When Is It Time to Stop Wanting to Be Your Hero?

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When Is It Time to Stop Wanting to Be Your Hero?

 

Many of my students have heroes and they want to be just like them.   I don’t blame them for that, because that’s what I used to want.  At some point, however, something changed about my relationship to the people I admire and emulate.

 

This does not mean that I no longer love them and what they do.  It simply means I don’t want to be them anymore.  It’s a new way of thinking about my own growth process.

 

When I was younger, it was very important to have heroes.  They were so far above me that they lit the way, like a beacon from a far mountaintop.  At that stage, as far away from them as I was, I needed to know which direction to go.

 

I will be a rock star.  I will be a great writer.  I will be part of the big conversation.

 

I spent many, many years working to improve myself as a musician, as a writer, as a collector of the kind of information with which I want to be fluent.  I meant to get as close to my heroes as possible.  Maybe I could meet them someday and we’d have this great conversation.

 

If I hadn’t wanted to be those people, I might not have improved myself.  What would my motivation have been, given how hard you have to work just to even get into the stadium, much less the game?  It’s so much easier to simply enjoy someone else’s work and daydream about glory.

 

Many years later, I have attained many of the skills my heroes have. Given the right circumstances, I could conceivably do some of the things they do.  But now that I’m that close to them, it doesn’t make sense to worship them anymore.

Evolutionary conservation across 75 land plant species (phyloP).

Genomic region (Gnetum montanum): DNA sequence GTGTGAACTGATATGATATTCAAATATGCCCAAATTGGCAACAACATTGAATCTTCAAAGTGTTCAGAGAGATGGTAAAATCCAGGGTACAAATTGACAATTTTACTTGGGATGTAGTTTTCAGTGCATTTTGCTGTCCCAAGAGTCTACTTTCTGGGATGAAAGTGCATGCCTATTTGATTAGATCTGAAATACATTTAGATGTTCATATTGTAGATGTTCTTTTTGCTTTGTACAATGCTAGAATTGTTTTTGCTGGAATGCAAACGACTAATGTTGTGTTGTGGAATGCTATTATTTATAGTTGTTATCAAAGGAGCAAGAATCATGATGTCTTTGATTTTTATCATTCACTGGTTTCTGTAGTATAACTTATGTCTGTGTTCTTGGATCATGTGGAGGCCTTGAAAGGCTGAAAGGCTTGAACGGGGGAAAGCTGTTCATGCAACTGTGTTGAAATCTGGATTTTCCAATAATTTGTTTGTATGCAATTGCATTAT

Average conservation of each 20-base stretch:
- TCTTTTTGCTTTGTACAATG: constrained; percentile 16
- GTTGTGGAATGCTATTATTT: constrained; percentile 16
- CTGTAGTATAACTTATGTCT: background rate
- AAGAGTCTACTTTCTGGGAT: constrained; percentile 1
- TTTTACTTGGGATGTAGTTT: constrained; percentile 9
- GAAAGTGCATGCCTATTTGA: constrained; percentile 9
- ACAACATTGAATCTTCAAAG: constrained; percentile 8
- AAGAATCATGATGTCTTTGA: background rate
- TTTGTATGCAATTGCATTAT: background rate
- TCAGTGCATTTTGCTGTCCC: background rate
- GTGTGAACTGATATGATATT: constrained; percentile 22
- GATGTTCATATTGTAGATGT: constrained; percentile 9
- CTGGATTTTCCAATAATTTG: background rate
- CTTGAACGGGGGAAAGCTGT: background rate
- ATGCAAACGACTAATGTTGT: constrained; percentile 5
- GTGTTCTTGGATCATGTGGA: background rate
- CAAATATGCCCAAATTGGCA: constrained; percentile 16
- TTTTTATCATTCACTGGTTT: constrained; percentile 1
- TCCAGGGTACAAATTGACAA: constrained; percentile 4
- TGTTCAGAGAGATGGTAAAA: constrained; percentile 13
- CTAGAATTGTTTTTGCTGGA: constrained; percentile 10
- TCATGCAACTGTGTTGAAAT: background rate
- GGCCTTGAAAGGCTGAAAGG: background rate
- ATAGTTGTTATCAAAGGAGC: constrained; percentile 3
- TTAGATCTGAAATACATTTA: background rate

It’s obvious to me that I could never duplicate their precise talents.  It goes beyond what they can do, and gets into who they are as people.  Take Leonard Bernstein, for example, whom I have always admired for his phenomenal success in so many arenas.

 

Could I really ever hope to be the next Bernstein?  The kick of it is:  even if I could write like Bernstein, conduct like Bernstein, and speak like Bernstein, I wouldn’t end up with his life.  At best I would be known as “the world’s best Bernstein impersonator.”

 

Duplicating a great talent at this point would be a step away from me exploring who I am with the talent I have.  At this stage in my life, I no longer need to prove that I can become what someone else became.  What I need is to manifest my abilities as genuinely and effectively as I can, in the way that only I can do it.

 

I will always have my heroes to use as examples when I get discouraged or disoriented, and maybe I’ll be lucky enough to make friends with one or two before I die.  But I have no interest in being anyone but me at this point.  As hard as that is, it’s easier than trying to be someone else.

 

Do you feel this way about your heroes?  Did you ever want to be one of them, or do you still desire this?  Do you think it makes sense to give up that quest?

2 comments

  • chris berney

    chris berney

    Adam, Great post. Our society has a unique sense of hero worship. Celebrity = hero. Sports star = hero. The more we can bring the hero into each and every home through a parent, a grandparent, an older sibling, the better. By setting our sights "lower", I think we make the jump to a moment of creating an authentic self much sooner - and that is challenge.

    Adam,

    Great post. Our society has a unique sense of hero worship. Celebrity = hero. Sports star = hero. The more we can bring the hero into each and every home through a parent, a grandparent, an older sibling, the better. By setting our sights "lower", I think we make the jump to a moment of creating an authentic self much sooner - and that is challenge.

  • Darcy

    Darcy

    Interesting post. I don't think I ever wanted to be my heroes - it was more like worshiping. It was more like I wanted the qualities they embodied for myself.

    Interesting post. I don't think I ever wanted to be my heroes - it was more like worshiping. It was more like I wanted the qualities they embodied for myself.

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